Conventional wisdom in truthmaker theory is that which propositions an object makes true is a function, in part, of its essential properties. For instance, Socrates himself is a truthmaker for <Socrates is human> but not <Socrates is a philosopher> because while Socrates is essentially human, he is not essentially a philosopher. I’ve argued previously that we can make sense of a different kind of truthmaking that relies not on essential properties, but on the kinds of projectivist practices at work in quasi-realist accounts of metaethics. Such a distinction enables quasi-realists to distinguish themselves from realists (in particular, naturalistic “Cornell” realists). But what if modality itself is best understood quasi-realistically? What would this mean for truthmaker theory? In this talk I’ll explore what the ramifications of anti-realism about modality are for truthmaker theory. In particular, I’ll argue that this perspective offers an argument for a nominalist-friendly approach to truthmaker theory, but that comes at the expense of clouding the distinction between realism and anti-realism. A further consequence of this shows that quasi-realists may be on shaky ground if they pursue their quasi-realism about both morals and modals.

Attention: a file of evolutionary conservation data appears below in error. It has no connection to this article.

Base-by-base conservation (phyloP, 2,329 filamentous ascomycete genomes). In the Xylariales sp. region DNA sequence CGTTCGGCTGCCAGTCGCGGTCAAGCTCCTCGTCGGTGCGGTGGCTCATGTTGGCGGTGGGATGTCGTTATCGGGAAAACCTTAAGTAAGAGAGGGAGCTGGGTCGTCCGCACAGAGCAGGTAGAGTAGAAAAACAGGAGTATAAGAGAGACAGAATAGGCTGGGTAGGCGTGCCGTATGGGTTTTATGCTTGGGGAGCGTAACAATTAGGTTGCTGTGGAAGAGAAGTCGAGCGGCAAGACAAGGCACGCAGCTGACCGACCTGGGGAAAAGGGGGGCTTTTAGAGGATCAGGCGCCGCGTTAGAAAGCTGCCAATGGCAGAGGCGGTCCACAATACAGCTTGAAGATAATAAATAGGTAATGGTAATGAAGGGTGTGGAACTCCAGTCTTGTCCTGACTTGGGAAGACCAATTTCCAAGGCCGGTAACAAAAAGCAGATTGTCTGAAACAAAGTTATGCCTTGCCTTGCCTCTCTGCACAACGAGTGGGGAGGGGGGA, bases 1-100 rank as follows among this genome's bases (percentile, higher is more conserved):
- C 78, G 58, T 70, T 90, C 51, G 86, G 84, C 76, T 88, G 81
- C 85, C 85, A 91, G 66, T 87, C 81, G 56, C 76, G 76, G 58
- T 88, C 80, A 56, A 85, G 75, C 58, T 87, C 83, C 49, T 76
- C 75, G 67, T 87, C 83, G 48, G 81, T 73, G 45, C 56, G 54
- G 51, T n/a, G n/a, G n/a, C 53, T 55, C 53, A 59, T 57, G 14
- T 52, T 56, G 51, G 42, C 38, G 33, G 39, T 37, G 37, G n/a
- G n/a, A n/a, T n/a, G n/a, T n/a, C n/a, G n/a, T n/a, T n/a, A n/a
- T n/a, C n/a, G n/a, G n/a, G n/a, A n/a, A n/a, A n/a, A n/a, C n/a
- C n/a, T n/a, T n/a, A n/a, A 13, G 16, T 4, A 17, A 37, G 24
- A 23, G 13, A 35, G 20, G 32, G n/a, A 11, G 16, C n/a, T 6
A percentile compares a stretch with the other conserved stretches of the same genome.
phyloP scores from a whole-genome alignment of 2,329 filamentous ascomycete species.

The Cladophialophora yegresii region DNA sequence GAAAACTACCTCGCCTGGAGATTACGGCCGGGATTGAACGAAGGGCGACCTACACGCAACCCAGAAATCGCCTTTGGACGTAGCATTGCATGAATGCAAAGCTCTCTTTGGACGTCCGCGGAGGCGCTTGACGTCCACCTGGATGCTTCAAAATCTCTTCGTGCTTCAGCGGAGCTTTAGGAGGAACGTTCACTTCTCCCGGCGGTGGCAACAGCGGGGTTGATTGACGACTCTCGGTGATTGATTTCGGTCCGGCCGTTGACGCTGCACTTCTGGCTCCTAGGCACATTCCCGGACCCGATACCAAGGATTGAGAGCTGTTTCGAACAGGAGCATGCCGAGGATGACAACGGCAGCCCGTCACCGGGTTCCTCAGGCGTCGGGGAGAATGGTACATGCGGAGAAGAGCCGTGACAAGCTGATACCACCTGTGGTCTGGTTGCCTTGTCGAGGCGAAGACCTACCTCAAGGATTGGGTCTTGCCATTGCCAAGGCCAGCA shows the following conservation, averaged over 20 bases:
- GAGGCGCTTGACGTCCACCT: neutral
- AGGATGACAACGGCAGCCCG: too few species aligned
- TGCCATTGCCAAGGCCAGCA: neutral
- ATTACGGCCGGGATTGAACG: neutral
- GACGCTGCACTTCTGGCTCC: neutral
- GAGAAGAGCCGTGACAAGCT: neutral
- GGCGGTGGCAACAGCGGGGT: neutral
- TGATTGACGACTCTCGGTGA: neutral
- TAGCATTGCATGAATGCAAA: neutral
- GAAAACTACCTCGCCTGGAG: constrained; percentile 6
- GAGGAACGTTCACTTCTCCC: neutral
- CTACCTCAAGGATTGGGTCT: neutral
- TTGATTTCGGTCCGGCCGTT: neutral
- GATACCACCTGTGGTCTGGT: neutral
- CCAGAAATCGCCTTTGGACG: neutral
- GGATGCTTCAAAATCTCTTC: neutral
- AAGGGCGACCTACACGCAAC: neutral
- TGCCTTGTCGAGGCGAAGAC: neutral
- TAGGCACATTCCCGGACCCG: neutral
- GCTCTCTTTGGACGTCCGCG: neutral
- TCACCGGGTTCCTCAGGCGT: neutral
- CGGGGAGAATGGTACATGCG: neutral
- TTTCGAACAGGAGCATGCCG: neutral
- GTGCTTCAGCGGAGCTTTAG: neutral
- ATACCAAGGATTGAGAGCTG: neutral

Philosophy Seminar Series.
Date: Thursday, 7 Feb 2013
Time: 2pm – 4pm
Venue: Philosophy Resource Room (AS3 #05-23)
Speaker: Jamin Asay, Assistant Professor of Philosophy, Lingnan University, Hong Kong
Moderator: Dr. Ben Blumson
About the Speaker:
Jamin Asay is Assistant Professor of Philosophy at Lingnan University in Hong Kong. He has also taught at the University of North Carolina at Chapel Hill, from which he recently earned his Ph.D. He has published in the areas of metaphysics, philosophy of science, metaethics, and philosophy of language. His monograph entitled The Primitivist Theory of Truth will be released by Cambridge University Press in summer 2013.